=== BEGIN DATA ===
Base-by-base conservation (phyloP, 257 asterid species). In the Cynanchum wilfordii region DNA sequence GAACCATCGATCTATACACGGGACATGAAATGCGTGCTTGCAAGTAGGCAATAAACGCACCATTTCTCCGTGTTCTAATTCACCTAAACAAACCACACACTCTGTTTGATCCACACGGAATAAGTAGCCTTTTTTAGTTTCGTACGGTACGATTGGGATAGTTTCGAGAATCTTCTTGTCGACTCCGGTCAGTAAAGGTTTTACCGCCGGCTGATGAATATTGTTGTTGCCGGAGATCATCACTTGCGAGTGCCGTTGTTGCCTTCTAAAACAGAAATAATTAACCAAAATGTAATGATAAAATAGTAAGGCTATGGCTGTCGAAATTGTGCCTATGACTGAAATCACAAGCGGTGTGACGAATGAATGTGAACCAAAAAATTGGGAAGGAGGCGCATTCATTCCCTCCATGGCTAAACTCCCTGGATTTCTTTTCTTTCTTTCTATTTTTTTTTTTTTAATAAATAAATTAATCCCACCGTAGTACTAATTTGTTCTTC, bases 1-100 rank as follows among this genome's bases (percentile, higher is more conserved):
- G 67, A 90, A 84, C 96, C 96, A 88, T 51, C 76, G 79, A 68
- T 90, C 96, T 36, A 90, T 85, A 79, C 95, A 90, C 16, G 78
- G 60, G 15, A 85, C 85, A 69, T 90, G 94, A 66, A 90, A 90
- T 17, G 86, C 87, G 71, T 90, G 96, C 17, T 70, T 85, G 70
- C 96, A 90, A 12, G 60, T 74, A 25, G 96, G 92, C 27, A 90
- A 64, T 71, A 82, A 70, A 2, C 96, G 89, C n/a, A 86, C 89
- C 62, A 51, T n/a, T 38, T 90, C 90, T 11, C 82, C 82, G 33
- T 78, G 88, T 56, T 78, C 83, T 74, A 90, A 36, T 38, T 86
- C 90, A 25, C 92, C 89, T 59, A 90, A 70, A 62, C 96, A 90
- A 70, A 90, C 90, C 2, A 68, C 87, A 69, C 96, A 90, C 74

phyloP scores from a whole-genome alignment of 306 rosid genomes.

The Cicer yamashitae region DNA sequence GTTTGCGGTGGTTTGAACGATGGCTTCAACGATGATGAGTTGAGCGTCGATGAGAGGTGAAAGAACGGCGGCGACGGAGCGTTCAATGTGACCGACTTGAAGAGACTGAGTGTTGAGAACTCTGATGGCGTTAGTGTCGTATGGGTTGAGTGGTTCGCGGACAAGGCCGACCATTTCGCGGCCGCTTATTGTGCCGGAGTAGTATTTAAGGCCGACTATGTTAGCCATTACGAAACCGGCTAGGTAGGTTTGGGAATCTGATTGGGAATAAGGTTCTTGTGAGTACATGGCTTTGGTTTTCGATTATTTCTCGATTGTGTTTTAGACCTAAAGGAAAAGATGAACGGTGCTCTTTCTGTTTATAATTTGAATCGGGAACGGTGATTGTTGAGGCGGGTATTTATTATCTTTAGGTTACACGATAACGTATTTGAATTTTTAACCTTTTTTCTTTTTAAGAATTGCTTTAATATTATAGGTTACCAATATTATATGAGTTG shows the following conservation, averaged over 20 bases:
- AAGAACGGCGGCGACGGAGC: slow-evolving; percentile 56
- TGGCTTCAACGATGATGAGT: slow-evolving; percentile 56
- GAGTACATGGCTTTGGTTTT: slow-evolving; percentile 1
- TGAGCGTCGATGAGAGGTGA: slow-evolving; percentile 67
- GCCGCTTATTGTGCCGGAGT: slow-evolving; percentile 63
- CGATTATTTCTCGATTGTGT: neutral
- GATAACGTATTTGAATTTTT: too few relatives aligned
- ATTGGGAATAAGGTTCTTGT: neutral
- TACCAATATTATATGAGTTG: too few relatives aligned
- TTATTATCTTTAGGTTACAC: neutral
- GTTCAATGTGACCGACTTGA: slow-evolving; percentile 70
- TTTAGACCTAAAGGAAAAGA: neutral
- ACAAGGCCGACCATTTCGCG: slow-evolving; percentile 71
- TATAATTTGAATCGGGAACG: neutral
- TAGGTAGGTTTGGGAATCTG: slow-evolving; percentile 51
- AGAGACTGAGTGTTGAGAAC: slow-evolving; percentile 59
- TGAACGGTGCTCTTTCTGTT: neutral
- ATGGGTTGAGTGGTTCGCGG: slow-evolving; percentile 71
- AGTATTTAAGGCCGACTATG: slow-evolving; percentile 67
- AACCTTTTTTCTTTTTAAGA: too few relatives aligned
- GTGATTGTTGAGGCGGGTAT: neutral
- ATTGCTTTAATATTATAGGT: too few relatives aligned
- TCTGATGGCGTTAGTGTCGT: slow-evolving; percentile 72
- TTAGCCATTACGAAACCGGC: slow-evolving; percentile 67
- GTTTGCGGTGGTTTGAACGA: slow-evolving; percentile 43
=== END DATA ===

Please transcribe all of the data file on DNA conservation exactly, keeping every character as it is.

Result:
Base-by-base conservation (phyloP, 257 asterid species). In the Cynanchum wilfordii region DNA sequence GAACCATCGATCTATACACGGGACATGAAATGCGTGCTTGCAAGTAGGCAATAAACGCACCATTTCTCCGTGTTCTAATTCACCTAAACAAACCACACACTCTGTTTGATCCACACGGAATAAGTAGCCTTTTTTAGTTTCGTACGGTACGATTGGGATAGTTTCGAGAATCTTCTTGTCGACTCCGGTCAGTAAAGGTTTTACCGCCGGCTGATGAATATTGTTGTTGCCGGAGATCATCACTTGCGAGTGCCGTTGTTGCCTTCTAAAACAGAAATAATTAACCAAAATGTAATGATAAAATAGTAAGGCTATGGCTGTCGAAATTGTGCCTATGACTGAAATCACAAGCGGTGTGACGAATGAATGTGAACCAAAAAATTGGGAAGGAGGCGCATTCATTCCCTCCATGGCTAAACTCCCTGGATTTCTTTTCTTTCTTTCTATTTTTTTTTTTTTAATAAATAAATTAATCCCACCGTAGTACTAATTTGTTCTTC, bases 1-100 rank as follows among this genome's bases (percentile, higher is more conserved):
- G 67, A 90, A 84, C 96, C 96, A 88, T 51, C 76, G 79, A 68
- T 90, C 96, T 36, A 90, T 85, A 79, C 95, A 90, C 16, G 78
- G 60, G 15, A 85, C 85, A 69, T 90, G 94, A 66, A 90, A 90
- T 17, G 86, C 87, G 71, T 90, G 96, C 17, T 70, T 85, G 70
- C 96, A 90, A 12, G 60, T 74, A 25, G 96, G 92, C 27, A 90
- A 64, T 71, A 82, A 70, A 2, C 96, G 89, C n/a, A 86, C 89
- C 62, A 51, T n/a, T 38, T 90, C 90, T 11, C 82, C 82, G 33
- T 78, G 88, T 56, T 78, C 83, T 74, A 90, A 36, T 38, T 86
- C 90, A 25, C 92, C 89, T 59, A 90, A 70, A 62, C 96, A 90
- A 70, A 90, C 90, C 2, A 68, C 87, A 69, C 96, A 90, C 74

phyloP scores from a whole-genome alignment of 306 rosid genomes.

The Cicer yamashitae region DNA sequence GTTTGCGGTGGTTTGAACGATGGCTTCAACGATGATGAGTTGAGCGTCGATGAGAGGTGAAAGAACGGCGGCGACGGAGCGTTCAATGTGACCGACTTGAAGAGACTGAGTGTTGAGAACTCTGATGGCGTTAGTGTCGTATGGGTTGAGTGGTTCGCGGACAAGGCCGACCATTTCGCGGCCGCTTATTGTGCCGGAGTAGTATTTAAGGCCGACTATGTTAGCCATTACGAAACCGGCTAGGTAGGTTTGGGAATCTGATTGGGAATAAGGTTCTTGTGAGTACATGGCTTTGGTTTTCGATTATTTCTCGATTGTGTTTTAGACCTAAAGGAAAAGATGAACGGTGCTCTTTCTGTTTATAATTTGAATCGGGAACGGTGATTGTTGAGGCGGGTATTTATTATCTTTAGGTTACACGATAACGTATTTGAATTTTTAACCTTTTTTCTTTTTAAGAATTGCTTTAATATTATAGGTTACCAATATTATATGAGTTG shows the following conservation, averaged over 20 bases:
- AAGAACGGCGGCGACGGAGC: slow-evolving; percentile 56
- TGGCTTCAACGATGATGAGT: slow-evolving; percentile 56
- GAGTACATGGCTTTGGTTTT: slow-evolving; percentile 1
- TGAGCGTCGATGAGAGGTGA: slow-evolving; percentile 67
- GCCGCTTATTGTGCCGGAGT: slow-evolving; percentile 63
- CGATTATTTCTCGATTGTGT: neutral
- GATAACGTATTTGAATTTTT: too few relatives aligned
- ATTGGGAATAAGGTTCTTGT: neutral
- TACCAATATTATATGAGTTG: too few relatives aligned
- TTATTATCTTTAGGTTACAC: neutral
- GTTCAATGTGACCGACTTGA: slow-evolving; percentile 70
- TTTAGACCTAAAGGAAAAGA: neutral
- ACAAGGCCGACCATTTCGCG: slow-evolving; percentile 71
- TATAATTTGAATCGGGAACG: neutral
- TAGGTAGGTTTGGGAATCTG: slow-evolving; percentile 51
- AGAGACTGAGTGTTGAGAAC: slow-evolving; percentile 59
- TGAACGGTGCTCTTTCTGTT: neutral
- ATGGGTTGAGTGGTTCGCGG: slow-evolving; percentile 71
- AGTATTTAAGGCCGACTATG: slow-evolving; percentile 67
- AACCTTTTTTCTTTTTAAGA: too few relatives aligned
- GTGATTGTTGAGGCGGGTAT: neutral
- ATTGCTTTAATATTATAGGT: too few relatives aligned
- TCTGATGGCGTTAGTGTCGT: slow-evolving; percentile 72
- TTAGCCATTACGAAACCGGC: slow-evolving; percentile 67
- GTTTGCGGTGGTTTGAACGA: slow-evolving; percentile 43